Cybersecurity researchers have disclosed new security vulnerabilities in the Etherpad text editor (version 1.8.13) that could potentially enable attackers to hijack administrator accounts, execute system commands, and even steal sensitive documents.
The two flaws — tracked as CVE-2021-34816 and CVE-2021-34817 — were discovered and reported on June 4 by researchers from SonarSource, following which patches have been shipped for the latter in version 1.8.14 of Etherpad released on July 4.
Etherpad is a real-time collaborative interface that enables a document to be edited simultaneously by multiple authors. It is an open-source alternative to Google Docs that can be hosted on your own servers.
“The XSS vulnerability allows attackers to take over Etherpad users, including admins. This can be used to steal or manipulate sensitive data,” SonarSource vulnerability researcher Paul Gerste said in a report shared with The Hacker News.
“The argument injection vulnerability allows attackers to execute arbitrary code on the server, which would allow [them] to steal, modify or delete all data, or to target other internal systems that are reachable from the server.”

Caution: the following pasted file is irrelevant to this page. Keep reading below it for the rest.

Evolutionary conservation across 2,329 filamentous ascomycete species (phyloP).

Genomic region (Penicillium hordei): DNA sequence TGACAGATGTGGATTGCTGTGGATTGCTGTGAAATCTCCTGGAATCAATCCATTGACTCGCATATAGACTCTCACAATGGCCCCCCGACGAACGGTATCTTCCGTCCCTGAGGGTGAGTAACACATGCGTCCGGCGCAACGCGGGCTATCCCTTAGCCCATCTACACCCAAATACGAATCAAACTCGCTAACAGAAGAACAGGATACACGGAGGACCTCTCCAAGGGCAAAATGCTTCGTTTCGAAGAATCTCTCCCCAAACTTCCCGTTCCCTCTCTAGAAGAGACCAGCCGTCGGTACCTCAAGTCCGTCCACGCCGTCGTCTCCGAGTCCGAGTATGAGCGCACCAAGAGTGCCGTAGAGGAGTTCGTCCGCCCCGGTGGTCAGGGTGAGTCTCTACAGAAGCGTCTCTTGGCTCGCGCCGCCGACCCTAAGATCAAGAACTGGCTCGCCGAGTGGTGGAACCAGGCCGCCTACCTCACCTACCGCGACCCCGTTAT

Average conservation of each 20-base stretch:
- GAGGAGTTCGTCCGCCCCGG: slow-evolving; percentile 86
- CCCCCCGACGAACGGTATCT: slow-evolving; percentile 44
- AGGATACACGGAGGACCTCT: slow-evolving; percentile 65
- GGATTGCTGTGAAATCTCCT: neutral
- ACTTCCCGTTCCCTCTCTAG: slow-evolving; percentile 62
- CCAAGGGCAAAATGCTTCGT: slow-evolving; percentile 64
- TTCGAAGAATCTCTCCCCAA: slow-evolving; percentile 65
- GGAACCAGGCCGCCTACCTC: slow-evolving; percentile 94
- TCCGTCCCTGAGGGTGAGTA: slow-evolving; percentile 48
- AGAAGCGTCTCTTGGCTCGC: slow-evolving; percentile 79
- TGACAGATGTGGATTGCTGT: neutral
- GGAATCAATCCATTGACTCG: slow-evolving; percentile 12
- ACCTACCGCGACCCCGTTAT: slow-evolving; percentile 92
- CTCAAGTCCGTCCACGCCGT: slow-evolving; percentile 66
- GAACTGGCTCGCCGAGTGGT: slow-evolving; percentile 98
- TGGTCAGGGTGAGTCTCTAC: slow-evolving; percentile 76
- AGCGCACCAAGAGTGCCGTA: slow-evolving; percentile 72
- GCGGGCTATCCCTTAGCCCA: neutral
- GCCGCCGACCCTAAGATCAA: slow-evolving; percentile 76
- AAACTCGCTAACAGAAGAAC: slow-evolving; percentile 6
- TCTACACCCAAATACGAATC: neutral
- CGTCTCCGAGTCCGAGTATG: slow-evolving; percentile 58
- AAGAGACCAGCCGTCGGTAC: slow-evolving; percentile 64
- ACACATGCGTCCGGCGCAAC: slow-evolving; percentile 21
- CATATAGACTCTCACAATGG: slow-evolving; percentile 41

CVE-2021-34816, on the other hand, relates to how Etherpad manages plugins, wherein the name of the package to be installed via the “npm install” command is not adequately sanitized, leading to a scenario that could allow an attacker to “specify a malicious package from the NPM repository or to simply use a URL that points to a package on the attacker’s server.”
The consequence of successful exploitation of CVE-2021-34816 is the execution of arbitrary code and system commands, thus completely compromising the Etherpad instance and its data.
Concerningly, both vulnerabilities can be chained together by an attacker first to take over an administrator account and then use those privileges to gain a shell and execute malicious code on the server.
“Fixed a persistent XSS vulnerability in the Chat component,” Etherpad maintainers said in the release notes for version 1.8.14. “In case you can’t update to 1.8.14 directly, we strongly recommend to cherry-pick [commit] a796811.” It’s worth pointing out that the argument injection vulnerability remains unpatched, although the researchers note that the flaw is “significantly harder to exploit on its own.”
The research highlights “how important data validation and sanitization is for avoiding such flaws during development,” Gerste said, adding, “the smallest coding mistake can be the first stepping stone for an attacker to launch further attacks against the software.”
Etherpad users are highly advised to update their installations to version 1.8.14 to mitigate the risk associated with the flaw.